This week I was listening to some past episodes of the TED Radio Hour podcast, and I stumbled on this interview with Esther Perel.
Her book and her TED Talk opened my mind to a new way of thinking. This interview feels like the icing on the cake. I wanted to share it with you because I think it will help you look at your challenges in a different way, or maybe even approach your relationships with a new lens.
I’ve transcribed the entire interview for you (in case you can’t listen to it, or you want to re-visit specific sections). I’d love to hear what you think in the comments!
TED: Do you think love is like a construct or do you think it’s a fact?
EP: It’s an experience. It’s an experience that is mental, emotional, physical, sensual, sensory. It’s all-encompassing. That’s part of why it’s so grand, because it doesn’t leave any part of us untouched.
TED: When people meet you and you say, “I’m Esther Perel, I wrote this book called Mating in Captivity.” What’s the most common reaction you get from people?
EP: Well, the first reaction is usually to the title, “Mating in Captivity.” Some people know exactly what I mean. They understand immediately that we don’t necessarily like to mate in captivity and so then the next question is, “So, can desire be sustained in the long haul? Can you reconcile the domestic and the erotic in one relationship? Can you reconcile intimacy and sexuality when you’re with the same person for the long haul?”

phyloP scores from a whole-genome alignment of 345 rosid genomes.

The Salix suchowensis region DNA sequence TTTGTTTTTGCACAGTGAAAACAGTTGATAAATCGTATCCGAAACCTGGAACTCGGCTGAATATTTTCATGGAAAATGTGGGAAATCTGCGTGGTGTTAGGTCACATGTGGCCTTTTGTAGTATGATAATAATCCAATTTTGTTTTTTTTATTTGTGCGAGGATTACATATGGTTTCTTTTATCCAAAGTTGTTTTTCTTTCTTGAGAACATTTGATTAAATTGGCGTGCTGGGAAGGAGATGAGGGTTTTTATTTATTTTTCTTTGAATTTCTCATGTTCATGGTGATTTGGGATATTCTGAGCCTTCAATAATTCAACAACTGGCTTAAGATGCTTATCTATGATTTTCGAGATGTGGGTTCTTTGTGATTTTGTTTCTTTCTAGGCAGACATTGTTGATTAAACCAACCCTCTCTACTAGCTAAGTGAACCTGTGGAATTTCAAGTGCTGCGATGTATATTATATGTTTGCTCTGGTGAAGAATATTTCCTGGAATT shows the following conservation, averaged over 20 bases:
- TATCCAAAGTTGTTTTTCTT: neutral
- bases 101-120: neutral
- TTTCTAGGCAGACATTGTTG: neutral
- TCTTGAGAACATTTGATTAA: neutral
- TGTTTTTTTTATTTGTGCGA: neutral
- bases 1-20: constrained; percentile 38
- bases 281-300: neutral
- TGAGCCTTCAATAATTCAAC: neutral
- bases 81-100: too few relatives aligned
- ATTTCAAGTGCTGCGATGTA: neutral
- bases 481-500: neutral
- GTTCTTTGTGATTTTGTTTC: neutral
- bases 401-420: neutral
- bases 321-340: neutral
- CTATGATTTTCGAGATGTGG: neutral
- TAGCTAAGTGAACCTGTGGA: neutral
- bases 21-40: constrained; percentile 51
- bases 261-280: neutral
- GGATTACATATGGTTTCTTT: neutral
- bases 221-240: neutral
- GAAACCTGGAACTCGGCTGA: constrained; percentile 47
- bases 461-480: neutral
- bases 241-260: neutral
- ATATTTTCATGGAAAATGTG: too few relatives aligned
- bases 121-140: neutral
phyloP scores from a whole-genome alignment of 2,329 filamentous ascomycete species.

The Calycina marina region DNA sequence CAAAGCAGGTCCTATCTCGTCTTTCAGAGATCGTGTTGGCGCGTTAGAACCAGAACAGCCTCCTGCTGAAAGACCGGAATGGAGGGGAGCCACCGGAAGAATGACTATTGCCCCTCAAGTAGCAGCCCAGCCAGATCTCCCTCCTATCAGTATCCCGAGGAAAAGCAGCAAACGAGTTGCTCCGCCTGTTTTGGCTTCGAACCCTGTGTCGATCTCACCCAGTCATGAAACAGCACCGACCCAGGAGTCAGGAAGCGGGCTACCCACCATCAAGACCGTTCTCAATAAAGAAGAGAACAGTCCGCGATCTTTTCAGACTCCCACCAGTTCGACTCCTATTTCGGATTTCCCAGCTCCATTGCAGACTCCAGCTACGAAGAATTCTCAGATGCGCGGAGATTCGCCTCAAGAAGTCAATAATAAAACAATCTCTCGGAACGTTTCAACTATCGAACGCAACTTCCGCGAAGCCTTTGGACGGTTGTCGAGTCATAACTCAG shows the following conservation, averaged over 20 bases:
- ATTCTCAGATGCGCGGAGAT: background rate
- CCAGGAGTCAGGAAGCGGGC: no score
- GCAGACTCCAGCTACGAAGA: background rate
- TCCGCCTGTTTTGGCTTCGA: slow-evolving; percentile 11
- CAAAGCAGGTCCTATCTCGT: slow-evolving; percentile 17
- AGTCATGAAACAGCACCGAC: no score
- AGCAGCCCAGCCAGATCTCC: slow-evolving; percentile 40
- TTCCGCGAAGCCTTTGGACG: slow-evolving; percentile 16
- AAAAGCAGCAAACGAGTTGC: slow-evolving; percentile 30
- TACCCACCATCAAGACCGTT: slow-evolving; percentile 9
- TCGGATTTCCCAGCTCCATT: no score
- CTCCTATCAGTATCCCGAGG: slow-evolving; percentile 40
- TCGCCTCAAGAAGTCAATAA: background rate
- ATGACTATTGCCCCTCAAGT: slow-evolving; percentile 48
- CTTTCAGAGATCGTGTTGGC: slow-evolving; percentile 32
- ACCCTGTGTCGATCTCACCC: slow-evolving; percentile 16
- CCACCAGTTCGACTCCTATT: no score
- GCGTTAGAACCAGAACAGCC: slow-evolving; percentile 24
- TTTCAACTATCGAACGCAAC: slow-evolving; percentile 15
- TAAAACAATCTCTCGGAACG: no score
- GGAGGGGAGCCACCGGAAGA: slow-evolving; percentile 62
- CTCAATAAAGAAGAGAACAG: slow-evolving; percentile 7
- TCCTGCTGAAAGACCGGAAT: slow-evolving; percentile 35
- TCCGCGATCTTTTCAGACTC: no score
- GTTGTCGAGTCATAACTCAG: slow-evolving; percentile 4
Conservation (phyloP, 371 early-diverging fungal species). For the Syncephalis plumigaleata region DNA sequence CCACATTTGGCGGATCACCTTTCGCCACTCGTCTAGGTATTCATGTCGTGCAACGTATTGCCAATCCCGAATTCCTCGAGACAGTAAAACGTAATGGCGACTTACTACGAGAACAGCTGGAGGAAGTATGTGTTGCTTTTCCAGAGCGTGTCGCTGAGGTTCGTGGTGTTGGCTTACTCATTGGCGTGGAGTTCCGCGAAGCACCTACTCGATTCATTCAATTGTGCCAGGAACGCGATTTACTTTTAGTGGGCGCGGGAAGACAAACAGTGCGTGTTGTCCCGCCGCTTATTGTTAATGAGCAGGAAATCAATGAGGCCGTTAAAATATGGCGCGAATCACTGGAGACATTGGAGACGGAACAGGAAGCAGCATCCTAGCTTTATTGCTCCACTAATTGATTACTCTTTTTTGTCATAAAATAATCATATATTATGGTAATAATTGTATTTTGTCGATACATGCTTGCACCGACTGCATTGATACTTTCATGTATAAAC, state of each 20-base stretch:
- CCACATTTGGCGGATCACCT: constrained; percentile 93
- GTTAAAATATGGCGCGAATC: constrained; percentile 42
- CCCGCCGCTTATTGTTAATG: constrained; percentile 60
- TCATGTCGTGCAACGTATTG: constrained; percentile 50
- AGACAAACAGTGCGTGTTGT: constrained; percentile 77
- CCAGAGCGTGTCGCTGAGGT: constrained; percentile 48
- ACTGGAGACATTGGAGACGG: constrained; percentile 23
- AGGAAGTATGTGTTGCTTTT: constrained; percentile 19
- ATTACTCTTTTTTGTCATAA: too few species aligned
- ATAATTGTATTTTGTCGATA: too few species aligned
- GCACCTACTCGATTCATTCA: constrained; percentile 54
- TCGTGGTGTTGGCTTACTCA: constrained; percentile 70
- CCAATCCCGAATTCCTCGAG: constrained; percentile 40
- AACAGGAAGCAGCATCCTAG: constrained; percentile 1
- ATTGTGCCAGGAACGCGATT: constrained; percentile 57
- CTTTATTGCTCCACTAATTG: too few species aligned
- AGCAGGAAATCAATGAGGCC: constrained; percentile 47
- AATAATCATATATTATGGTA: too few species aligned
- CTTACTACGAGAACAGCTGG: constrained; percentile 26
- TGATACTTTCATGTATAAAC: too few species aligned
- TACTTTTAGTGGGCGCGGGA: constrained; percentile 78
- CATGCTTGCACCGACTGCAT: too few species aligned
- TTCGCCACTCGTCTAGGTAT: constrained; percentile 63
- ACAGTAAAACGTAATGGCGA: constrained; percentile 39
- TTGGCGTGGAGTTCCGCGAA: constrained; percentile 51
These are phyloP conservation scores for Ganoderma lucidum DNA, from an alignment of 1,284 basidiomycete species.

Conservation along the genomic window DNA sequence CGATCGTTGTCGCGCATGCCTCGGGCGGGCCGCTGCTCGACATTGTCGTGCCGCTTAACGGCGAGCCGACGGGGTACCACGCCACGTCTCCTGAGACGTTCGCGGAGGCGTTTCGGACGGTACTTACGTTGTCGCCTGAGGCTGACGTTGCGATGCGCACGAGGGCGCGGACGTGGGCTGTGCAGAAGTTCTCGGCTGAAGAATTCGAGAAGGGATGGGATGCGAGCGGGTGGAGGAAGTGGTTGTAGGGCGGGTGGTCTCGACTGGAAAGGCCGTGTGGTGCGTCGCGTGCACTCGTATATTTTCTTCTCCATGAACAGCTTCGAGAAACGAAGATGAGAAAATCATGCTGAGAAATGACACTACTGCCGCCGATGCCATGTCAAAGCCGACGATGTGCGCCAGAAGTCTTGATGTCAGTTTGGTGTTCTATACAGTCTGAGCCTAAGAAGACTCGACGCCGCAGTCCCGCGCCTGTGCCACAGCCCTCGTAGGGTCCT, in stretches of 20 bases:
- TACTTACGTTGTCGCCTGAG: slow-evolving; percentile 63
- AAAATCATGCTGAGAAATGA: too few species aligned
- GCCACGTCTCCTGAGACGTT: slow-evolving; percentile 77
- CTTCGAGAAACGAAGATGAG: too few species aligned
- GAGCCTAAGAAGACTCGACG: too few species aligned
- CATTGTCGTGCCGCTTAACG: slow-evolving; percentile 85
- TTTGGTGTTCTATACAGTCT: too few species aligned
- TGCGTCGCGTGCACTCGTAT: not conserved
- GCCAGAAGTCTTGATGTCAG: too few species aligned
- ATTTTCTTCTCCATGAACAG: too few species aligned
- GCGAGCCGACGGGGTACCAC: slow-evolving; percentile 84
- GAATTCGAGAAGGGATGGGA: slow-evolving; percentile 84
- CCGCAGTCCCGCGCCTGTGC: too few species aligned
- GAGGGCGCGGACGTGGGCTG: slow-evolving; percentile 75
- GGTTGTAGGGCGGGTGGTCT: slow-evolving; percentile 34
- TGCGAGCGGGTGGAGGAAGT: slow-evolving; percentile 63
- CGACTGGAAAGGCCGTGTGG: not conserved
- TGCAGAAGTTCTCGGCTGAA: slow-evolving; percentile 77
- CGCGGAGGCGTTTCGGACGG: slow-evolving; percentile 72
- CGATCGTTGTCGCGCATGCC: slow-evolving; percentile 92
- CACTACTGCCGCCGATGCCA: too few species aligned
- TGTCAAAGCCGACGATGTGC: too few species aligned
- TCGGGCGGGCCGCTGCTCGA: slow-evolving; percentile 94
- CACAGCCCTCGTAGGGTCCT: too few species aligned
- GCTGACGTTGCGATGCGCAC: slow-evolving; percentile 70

Excerpt from Esther Perel’s TEDx Talk:
So, why does good sex so often fade, even for couples who continue to love each other as much as ever? And why does good intimacy not guarantee good sex, contrary to popular belief? Or, the next question would be, can we want what we already have? That’s the million-dollar question, right? And why is the forbidden so erotic? What is it about transgression that makes desire so potent? And why does sex make babies, and babies spell erotic disaster in couples? (Laughter) It’s kind of the fatal erotic blow, isn’t it? And when you love, how does it feel? And when you desire, how is it different?
These are some of the questions that are at the center of my exploration on the nature of erotic desire and its concomitant dilemmas in modern love. So I travel the globe, and what I’m noticing is that everywhere where romanticism has entered, there seems to be a crisis of desire. A crisis of desire, as in owning the wanting — desire as an expression of our individuality, of our free choice, of our preferences, of our identity — desire that has become a central concept as part of modern love and individualistic societies.